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Strong power supply + PCI soundcard vs External USB DAC

Discussion in 'Computer Audio' started by FunkeXMix, Jul 15, 2018.
  1. FunkeXMix
    Hi all,

    Read this recently and it got me thinking:
    https://www.head-fi.org/threads/marantz-hd-dac1-vs-soundblaster-z.841321/

    1) I have heard it mentioned across the net before, but I don't remember there being any clear answer. Can a high grade power supply + soundcard beat for example a Marantz HD DAC1 or other high cost DACs. Windows and soundcard sound enhancements off.

    2) How about those compact DACs like Cyrus Soundkey, HiFime Sabre 9018 vs high grade power supply + soundcard
     
  2. FunkeXMix
    Having a preout/preamp with a volume knob on the DAC also seems pretty important to good computer audio. Lowering volume in Windows removes a lot of detail in music, that part has never been good in software computer audio. Should be on max volume and then lower with DAC volume knob.
     
  3. rpger9756
    Rule 1: You need shielding around your sound card and PSU if you want good quality out of your PCI-E DAC.
    Rule 2: You need to minimize the amount of spinning media in your chassis as much as possible
    Rule 3: You need a high-power, high-efficiency power supply with extremely fat rails.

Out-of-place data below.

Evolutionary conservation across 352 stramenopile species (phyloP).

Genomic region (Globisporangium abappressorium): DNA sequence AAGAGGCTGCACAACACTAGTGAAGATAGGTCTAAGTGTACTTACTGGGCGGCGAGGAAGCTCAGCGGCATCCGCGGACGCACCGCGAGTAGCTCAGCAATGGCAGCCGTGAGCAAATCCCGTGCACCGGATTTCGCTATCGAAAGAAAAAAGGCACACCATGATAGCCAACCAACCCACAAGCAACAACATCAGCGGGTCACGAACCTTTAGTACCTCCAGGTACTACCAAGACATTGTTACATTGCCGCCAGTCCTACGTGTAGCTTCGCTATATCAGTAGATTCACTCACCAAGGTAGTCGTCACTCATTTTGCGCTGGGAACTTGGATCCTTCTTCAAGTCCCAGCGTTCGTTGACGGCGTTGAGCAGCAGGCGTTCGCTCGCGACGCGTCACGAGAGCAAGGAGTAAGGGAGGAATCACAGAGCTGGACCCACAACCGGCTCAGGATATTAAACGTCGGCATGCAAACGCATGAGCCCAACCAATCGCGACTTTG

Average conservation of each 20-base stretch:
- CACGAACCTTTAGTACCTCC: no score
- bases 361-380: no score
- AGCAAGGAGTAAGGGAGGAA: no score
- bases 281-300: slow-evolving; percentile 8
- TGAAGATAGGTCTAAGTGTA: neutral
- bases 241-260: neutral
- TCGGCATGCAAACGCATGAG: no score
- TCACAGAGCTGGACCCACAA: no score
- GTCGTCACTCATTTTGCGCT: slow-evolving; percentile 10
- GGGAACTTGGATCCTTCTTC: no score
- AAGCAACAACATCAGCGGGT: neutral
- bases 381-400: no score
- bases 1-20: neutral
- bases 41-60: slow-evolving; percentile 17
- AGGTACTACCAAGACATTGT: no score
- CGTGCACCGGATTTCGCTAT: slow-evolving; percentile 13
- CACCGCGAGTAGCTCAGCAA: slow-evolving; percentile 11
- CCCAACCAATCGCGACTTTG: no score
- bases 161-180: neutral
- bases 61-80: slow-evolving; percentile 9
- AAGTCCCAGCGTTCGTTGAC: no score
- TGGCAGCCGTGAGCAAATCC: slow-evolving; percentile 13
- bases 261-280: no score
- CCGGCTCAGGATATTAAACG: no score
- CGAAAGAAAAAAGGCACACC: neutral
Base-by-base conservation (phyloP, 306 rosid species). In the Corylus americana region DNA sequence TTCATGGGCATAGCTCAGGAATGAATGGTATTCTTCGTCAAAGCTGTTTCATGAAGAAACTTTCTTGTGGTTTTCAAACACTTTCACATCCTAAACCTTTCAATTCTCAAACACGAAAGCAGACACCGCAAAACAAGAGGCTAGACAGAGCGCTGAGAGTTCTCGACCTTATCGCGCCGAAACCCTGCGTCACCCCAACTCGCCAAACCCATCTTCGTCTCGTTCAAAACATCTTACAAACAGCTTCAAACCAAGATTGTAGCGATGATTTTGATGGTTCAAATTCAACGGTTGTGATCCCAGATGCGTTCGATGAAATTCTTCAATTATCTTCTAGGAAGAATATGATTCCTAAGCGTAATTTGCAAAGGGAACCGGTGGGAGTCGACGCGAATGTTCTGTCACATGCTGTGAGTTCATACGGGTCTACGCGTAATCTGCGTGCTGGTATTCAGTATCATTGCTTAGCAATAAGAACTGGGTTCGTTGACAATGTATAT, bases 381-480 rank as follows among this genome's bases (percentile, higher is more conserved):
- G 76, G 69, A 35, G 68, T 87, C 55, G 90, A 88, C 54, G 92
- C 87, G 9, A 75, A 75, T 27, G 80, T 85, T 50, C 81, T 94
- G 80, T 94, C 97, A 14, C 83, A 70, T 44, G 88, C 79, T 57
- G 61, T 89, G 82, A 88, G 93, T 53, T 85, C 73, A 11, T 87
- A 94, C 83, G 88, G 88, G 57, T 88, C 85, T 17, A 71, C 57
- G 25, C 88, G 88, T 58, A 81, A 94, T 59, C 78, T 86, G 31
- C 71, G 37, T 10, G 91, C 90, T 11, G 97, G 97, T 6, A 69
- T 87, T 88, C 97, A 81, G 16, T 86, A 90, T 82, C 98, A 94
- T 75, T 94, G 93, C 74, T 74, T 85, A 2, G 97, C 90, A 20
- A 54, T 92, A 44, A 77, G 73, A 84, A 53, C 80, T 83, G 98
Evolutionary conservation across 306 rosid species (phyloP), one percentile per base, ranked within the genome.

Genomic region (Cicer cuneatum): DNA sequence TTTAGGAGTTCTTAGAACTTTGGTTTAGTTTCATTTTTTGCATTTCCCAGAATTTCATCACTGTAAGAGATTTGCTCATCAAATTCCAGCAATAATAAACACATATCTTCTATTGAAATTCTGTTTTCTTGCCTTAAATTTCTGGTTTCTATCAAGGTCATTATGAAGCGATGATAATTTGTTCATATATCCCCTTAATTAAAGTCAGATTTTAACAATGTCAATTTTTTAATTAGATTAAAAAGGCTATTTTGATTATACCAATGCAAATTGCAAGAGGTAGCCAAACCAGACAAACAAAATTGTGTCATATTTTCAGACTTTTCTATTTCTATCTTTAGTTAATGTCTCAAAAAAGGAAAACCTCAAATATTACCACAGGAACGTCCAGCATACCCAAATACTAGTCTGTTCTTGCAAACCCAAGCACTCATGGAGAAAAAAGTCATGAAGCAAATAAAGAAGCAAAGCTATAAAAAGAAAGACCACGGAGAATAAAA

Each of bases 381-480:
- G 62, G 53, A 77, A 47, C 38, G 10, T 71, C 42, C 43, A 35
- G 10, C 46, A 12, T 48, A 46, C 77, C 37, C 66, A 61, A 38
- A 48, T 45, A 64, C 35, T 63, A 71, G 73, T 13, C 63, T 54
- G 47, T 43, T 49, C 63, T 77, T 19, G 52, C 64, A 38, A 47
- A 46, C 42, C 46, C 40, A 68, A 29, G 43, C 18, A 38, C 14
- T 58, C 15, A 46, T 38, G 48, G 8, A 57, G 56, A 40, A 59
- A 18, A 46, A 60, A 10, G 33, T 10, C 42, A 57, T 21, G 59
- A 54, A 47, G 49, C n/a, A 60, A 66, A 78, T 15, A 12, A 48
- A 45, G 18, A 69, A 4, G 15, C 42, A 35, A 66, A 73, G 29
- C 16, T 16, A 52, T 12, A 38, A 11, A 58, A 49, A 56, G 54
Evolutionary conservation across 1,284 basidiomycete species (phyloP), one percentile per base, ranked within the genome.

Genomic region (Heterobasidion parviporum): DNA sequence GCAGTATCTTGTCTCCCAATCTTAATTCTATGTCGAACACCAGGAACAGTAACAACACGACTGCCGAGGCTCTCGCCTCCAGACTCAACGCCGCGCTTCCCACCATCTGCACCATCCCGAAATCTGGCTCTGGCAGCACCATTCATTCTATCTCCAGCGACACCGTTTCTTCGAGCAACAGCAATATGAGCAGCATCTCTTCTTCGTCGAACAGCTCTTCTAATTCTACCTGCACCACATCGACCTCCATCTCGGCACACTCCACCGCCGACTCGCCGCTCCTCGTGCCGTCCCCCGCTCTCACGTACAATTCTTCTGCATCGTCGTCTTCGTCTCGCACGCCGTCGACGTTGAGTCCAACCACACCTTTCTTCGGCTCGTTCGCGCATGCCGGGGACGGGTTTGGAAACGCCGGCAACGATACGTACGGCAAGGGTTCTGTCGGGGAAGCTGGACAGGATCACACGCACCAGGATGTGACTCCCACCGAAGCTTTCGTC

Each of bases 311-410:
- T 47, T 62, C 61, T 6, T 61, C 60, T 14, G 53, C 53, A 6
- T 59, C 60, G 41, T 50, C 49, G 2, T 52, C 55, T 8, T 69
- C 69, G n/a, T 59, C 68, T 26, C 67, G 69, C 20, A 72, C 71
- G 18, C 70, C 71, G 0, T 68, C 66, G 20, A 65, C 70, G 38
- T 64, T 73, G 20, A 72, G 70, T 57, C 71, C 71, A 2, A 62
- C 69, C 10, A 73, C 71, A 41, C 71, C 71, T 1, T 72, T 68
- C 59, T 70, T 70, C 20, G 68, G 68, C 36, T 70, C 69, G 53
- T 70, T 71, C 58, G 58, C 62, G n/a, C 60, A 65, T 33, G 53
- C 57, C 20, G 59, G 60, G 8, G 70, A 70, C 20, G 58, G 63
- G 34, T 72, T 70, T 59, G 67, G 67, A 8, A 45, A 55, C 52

Problem 1: Your computer runs on oscillators. Every computer does. That's what a "clock speed" is, measured in "GHz or MHz" are. The rate at which the oscillator is oscillating. Generally speaking, your hearing is in the Hz and KHz range, so you you don't have to worry, but your DAC and CPU (and a GPU in a gaming rig) will be producing high-frequency signals that your computer transforms into (comparatively) low-frequency analog oscillations to power your speaker. If you were to stick a highly sensitive Oscilloscope's probes near your CPU cooler and PSU, and any case fan you're running, you'd pick up a lot of low-intensity EMI. It's subtle, but detectable. If you've ever seen high-end audio components, you'll notice that there is just a ton of SPACE between each component. You go..."why don't they just move that **** closer, man? then it'd be smaller!" And the answer is that they're trying to minimize the amount of EMI that influences the signal as it traverses the circuit and reduce as much noise distortion as possible (and leaving only the component distortion behind to "color" the music as they "voice" it.) In your computer, you'll notice there isn't a whole lot of space between components, even in an E-ATX implementation. As a result, you get shells of EMI influence all throughout the circuit, causing a "dirtying" of the sound. In MOST all cases, your headphones or computer speakers aren't sensitive or won't have low-enough clarity to matter, or the application is not such that it's necessary TO have low distortion, especially if you're utilizing compressed audio as your source. This wouldn't be TOO big a problem, but the DAC output is a relatively microscopic amount of wattage as it comes out of the chip. That means it needs to be magnified by a preamplification circuit, and then sent through another magnification step vis a vis your power amplifier to actually send enough current through the electromagnets that power the loudspeakers in your headphones or computer speakers. So, if you're seeking a highly transparent and resolving system with minimal distortion so that your analog recordings can produce the most accurate wave forms possible, it will be quite challenging to get the "black background" necessary for the extreme detail in uncompressed sources (like DSD) to come through without it being "lost" to the playback circuit's inherent flaws.